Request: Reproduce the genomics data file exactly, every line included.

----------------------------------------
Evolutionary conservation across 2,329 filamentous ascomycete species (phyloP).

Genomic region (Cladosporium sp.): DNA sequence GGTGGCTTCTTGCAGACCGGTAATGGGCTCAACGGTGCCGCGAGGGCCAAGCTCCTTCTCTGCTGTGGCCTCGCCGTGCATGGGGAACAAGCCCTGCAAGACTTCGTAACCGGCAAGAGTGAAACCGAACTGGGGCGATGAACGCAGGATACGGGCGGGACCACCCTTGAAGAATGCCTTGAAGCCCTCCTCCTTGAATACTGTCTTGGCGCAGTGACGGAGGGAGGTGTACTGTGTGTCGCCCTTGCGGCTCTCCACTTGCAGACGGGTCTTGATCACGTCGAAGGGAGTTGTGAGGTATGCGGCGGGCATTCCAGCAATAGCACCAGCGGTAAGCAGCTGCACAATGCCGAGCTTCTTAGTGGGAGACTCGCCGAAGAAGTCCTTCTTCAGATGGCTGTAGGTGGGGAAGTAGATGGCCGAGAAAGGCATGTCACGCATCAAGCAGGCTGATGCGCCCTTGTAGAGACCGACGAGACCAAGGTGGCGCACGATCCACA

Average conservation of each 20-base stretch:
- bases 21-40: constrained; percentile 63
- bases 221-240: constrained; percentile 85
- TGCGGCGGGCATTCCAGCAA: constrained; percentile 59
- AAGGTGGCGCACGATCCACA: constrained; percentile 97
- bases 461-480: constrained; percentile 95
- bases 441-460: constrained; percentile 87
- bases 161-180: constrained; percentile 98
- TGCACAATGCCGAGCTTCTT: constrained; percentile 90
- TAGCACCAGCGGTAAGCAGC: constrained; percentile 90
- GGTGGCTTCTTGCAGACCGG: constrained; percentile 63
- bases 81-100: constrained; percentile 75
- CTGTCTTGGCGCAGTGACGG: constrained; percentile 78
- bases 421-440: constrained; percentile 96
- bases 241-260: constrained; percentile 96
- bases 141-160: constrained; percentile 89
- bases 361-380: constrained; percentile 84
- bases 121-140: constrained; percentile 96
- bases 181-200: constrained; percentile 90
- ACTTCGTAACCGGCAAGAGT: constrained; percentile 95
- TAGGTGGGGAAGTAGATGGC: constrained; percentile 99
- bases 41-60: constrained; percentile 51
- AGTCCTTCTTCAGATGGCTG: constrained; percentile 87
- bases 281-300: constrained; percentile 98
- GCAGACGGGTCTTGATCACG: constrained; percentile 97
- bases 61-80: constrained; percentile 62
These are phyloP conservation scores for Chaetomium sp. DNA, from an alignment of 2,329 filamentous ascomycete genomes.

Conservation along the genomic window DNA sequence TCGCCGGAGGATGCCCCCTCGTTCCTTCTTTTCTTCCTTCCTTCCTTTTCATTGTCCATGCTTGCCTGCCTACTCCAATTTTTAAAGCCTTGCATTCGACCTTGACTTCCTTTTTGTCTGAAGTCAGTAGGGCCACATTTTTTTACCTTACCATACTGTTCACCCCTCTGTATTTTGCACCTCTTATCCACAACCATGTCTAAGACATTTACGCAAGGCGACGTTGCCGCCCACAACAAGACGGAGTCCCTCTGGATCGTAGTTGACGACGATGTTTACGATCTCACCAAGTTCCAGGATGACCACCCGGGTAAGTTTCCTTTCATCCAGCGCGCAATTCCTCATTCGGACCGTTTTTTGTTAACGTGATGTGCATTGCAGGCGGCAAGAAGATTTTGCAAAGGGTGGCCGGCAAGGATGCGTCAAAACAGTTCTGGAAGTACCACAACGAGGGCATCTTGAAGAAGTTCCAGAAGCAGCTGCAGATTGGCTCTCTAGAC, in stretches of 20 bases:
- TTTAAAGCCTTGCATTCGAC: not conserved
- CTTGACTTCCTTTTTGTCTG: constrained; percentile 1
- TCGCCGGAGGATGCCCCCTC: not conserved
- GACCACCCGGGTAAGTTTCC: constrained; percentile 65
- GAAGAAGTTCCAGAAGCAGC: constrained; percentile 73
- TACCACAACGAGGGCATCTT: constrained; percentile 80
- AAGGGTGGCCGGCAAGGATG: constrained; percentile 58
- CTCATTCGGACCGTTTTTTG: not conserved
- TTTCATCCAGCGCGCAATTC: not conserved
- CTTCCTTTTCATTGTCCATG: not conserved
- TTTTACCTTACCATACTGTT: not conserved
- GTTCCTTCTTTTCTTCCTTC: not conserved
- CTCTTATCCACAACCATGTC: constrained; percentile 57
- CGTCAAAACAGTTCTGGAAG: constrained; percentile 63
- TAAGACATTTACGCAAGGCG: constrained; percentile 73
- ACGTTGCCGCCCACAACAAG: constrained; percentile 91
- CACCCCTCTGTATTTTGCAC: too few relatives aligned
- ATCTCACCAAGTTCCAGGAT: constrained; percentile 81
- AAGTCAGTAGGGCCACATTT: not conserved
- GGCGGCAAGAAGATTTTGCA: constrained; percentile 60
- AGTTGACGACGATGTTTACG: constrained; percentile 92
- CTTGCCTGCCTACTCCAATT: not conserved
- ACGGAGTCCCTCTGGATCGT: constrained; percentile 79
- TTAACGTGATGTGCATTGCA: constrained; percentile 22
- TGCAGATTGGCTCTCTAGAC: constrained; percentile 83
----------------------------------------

Evolutionary conservation across 2,329 filamentous ascomycete species (phyloP).

Genomic region (Cladosporium sp.): DNA sequence GGTGGCTTCTTGCAGACCGGTAATGGGCTCAACGGTGCCGCGAGGGCCAAGCTCCTTCTCTGCTGTGGCCTCGCCGTGCATGGGGAACAAGCCCTGCAAGACTTCGTAACCGGCAAGAGTGAAACCGAACTGGGGCGATGAACGCAGGATACGGGCGGGACCACCCTTGAAGAATGCCTTGAAGCCCTCCTCCTTGAATACTGTCTTGGCGCAGTGACGGAGGGAGGTGTACTGTGTGTCGCCCTTGCGGCTCTCCACTTGCAGACGGGTCTTGATCACGTCGAAGGGAGTTGTGAGGTATGCGGCGGGCATTCCAGCAATAGCACCAGCGGTAAGCAGCTGCACAATGCCGAGCTTCTTAGTGGGAGACTCGCCGAAGAAGTCCTTCTTCAGATGGCTGTAGGTGGGGAAGTAGATGGCCGAGAAAGGCATGTCACGCATCAAGCAGGCTGATGCGCCCTTGTAGAGACCGACGAGACCAAGGTGGCGCACGATCCACA

Average conservation of each 20-base stretch:
- bases 21-40: constrained; percentile 63
- bases 221-240: constrained; percentile 85
- TGCGGCGGGCATTCCAGCAA: constrained; percentile 59
- AAGGTGGCGCACGATCCACA: constrained; percentile 97
- bases 461-480: constrained; percentile 95
- bases 441-460: constrained; percentile 87
- bases 161-180: constrained; percentile 98
- TGCACAATGCCGAGCTTCTT: constrained; percentile 90
- TAGCACCAGCGGTAAGCAGC: constrained; percentile 90
- GGTGGCTTCTTGCAGACCGG: constrained; percentile 63
- bases 81-100: constrained; percentile 75
- CTGTCTTGGCGCAGTGACGG: constrained; percentile 78
- bases 421-440: constrained; percentile 96
- bases 241-260: constrained; percentile 96
- bases 141-160: constrained; percentile 89
- bases 361-380: constrained; percentile 84
- bases 121-140: constrained; percentile 96
- bases 181-200: constrained; percentile 90
- ACTTCGTAACCGGCAAGAGT: constrained; percentile 95
- TAGGTGGGGAAGTAGATGGC: constrained; percentile 99
- bases 41-60: constrained; percentile 51
- AGTCCTTCTTCAGATGGCTG: constrained; percentile 87
- bases 281-300: constrained; percentile 98
- GCAGACGGGTCTTGATCACG: constrained; percentile 97
- bases 61-80: constrained; percentile 62
These are phyloP conservation scores for Chaetomium sp. DNA, from an alignment of 2,329 filamentous ascomycete genomes.

Conservation along the genomic window DNA sequence TCGCCGGAGGATGCCCCCTCGTTCCTTCTTTTCTTCCTTCCTTCCTTTTCATTGTCCATGCTTGCCTGCCTACTCCAATTTTTAAAGCCTTGCATTCGACCTTGACTTCCTTTTTGTCTGAAGTCAGTAGGGCCACATTTTTTTACCTTACCATACTGTTCACCCCTCTGTATTTTGCACCTCTTATCCACAACCATGTCTAAGACATTTACGCAAGGCGACGTTGCCGCCCACAACAAGACGGAGTCCCTCTGGATCGTAGTTGACGACGATGTTTACGATCTCACCAAGTTCCAGGATGACCACCCGGGTAAGTTTCCTTTCATCCAGCGCGCAATTCCTCATTCGGACCGTTTTTTGTTAACGTGATGTGCATTGCAGGCGGCAAGAAGATTTTGCAAAGGGTGGCCGGCAAGGATGCGTCAAAACAGTTCTGGAAGTACCACAACGAGGGCATCTTGAAGAAGTTCCAGAAGCAGCTGCAGATTGGCTCTCTAGAC, in stretches of 20 bases:
- TTTAAAGCCTTGCATTCGAC: not conserved
- CTTGACTTCCTTTTTGTCTG: constrained; percentile 1
- TCGCCGGAGGATGCCCCCTC: not conserved
- GACCACCCGGGTAAGTTTCC: constrained; percentile 65
- GAAGAAGTTCCAGAAGCAGC: constrained; percentile 73
- TACCACAACGAGGGCATCTT: constrained; percentile 80
- AAGGGTGGCCGGCAAGGATG: constrained; percentile 58
- CTCATTCGGACCGTTTTTTG: not conserved
- TTTCATCCAGCGCGCAATTC: not conserved
- CTTCCTTTTCATTGTCCATG: not conserved
- TTTTACCTTACCATACTGTT: not conserved
- GTTCCTTCTTTTCTTCCTTC: not conserved
- CTCTTATCCACAACCATGTC: constrained; percentile 57
- CGTCAAAACAGTTCTGGAAG: constrained; percentile 63
- TAAGACATTTACGCAAGGCG: constrained; percentile 73
- ACGTTGCCGCCCACAACAAG: constrained; percentile 91
- CACCCCTCTGTATTTTGCAC: too few relatives aligned
- ATCTCACCAAGTTCCAGGAT: constrained; percentile 81
- AAGTCAGTAGGGCCACATTT: not conserved
- GGCGGCAAGAAGATTTTGCA: constrained; percentile 60
- AGTTGACGACGATGTTTACG: constrained; percentile 92
- CTTGCCTGCCTACTCCAATT: not conserved
- ACGGAGTCCCTCTGGATCGT: constrained; percentile 79
- TTAACGTGATGTGCATTGCA: constrained; percentile 22
- TGCAGATTGGCTCTCTAGAC: constrained; percentile 83